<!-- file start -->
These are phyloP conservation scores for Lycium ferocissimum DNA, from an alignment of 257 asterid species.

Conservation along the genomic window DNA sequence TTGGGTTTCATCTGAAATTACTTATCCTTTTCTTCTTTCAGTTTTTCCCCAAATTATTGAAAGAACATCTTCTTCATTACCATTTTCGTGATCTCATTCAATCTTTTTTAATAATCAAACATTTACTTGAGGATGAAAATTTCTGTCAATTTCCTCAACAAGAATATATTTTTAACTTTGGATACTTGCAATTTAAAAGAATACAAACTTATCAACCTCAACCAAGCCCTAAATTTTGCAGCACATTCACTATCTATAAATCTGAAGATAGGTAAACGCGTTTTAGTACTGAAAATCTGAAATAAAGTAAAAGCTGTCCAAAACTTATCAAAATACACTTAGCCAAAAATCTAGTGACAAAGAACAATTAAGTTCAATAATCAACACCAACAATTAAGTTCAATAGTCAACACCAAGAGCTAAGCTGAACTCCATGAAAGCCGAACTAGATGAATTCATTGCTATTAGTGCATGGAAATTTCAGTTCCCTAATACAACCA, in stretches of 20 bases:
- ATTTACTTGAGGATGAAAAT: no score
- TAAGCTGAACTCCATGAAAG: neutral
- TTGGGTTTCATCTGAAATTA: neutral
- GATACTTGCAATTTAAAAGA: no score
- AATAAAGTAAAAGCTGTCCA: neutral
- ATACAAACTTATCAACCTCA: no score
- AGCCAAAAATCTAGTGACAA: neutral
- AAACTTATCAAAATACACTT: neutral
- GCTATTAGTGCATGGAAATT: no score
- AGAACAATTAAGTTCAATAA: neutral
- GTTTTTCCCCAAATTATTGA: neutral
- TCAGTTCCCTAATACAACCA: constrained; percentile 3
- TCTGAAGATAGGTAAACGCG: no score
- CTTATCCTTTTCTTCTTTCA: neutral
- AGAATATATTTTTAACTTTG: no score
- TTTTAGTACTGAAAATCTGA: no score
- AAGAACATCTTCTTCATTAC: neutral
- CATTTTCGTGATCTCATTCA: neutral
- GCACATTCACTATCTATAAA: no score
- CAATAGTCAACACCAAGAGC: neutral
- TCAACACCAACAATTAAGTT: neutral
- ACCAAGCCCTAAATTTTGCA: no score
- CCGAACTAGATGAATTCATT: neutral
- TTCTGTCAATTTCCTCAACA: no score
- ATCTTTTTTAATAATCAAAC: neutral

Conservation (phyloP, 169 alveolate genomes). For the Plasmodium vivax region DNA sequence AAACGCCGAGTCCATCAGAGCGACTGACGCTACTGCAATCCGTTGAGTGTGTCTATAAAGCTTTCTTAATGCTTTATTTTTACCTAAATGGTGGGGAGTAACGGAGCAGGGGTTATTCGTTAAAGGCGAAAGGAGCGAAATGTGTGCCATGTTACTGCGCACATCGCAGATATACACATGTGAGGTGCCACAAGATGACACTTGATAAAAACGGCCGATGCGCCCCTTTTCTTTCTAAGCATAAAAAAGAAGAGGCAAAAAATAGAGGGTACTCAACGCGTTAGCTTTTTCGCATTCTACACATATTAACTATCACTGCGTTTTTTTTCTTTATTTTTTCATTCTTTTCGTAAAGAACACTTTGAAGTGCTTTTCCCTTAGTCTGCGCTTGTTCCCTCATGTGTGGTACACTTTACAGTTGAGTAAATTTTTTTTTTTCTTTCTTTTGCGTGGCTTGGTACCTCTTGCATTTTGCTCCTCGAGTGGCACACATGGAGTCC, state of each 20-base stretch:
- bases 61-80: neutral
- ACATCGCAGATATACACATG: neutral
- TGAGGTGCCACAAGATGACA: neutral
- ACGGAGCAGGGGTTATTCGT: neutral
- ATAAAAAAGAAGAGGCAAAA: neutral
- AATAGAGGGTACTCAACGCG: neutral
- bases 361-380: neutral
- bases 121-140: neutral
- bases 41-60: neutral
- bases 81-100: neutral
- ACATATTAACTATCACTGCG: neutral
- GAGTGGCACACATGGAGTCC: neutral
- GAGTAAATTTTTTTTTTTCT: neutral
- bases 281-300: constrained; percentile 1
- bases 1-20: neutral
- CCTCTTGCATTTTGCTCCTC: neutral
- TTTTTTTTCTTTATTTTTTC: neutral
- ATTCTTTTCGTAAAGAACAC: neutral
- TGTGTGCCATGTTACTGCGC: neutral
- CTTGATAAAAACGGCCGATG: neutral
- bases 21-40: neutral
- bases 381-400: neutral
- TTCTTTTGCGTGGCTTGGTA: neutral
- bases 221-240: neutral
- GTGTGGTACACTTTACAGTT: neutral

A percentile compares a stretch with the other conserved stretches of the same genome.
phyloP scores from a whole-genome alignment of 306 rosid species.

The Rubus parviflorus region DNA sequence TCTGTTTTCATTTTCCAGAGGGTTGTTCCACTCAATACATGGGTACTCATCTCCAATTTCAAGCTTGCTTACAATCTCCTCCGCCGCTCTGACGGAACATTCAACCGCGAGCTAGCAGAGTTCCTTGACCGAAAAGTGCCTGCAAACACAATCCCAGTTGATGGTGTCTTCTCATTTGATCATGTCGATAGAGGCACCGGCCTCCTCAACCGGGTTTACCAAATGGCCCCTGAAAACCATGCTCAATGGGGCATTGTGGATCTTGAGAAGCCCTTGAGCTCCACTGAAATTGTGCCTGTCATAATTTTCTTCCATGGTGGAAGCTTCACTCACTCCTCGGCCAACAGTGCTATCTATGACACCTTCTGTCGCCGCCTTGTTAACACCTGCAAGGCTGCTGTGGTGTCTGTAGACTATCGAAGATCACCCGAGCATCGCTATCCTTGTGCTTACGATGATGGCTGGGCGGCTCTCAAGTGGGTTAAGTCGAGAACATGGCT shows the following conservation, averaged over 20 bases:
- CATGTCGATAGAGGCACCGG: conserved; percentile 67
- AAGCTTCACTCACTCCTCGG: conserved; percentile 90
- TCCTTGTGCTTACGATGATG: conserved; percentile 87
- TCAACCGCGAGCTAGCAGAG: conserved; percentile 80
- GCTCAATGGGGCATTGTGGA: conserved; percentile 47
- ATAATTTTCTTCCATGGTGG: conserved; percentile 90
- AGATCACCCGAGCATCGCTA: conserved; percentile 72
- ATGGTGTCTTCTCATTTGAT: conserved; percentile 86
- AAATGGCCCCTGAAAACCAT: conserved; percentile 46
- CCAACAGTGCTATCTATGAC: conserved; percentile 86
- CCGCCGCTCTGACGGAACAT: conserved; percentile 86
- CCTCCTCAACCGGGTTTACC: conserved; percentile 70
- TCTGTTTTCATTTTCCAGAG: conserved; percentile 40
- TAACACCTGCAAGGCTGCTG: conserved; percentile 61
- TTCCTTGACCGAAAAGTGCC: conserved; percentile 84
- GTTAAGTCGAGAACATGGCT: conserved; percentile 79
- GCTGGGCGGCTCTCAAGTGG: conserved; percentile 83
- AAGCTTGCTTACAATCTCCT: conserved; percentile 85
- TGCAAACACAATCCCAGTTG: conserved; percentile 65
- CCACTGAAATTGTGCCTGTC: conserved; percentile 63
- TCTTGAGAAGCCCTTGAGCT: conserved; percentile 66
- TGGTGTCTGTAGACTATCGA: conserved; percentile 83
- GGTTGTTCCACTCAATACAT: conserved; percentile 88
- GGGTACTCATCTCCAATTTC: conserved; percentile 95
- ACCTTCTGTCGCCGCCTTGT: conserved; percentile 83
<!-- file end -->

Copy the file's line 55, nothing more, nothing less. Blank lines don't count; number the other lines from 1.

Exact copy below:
phyloP scores from a whole-genome alignment of 306 rosid species.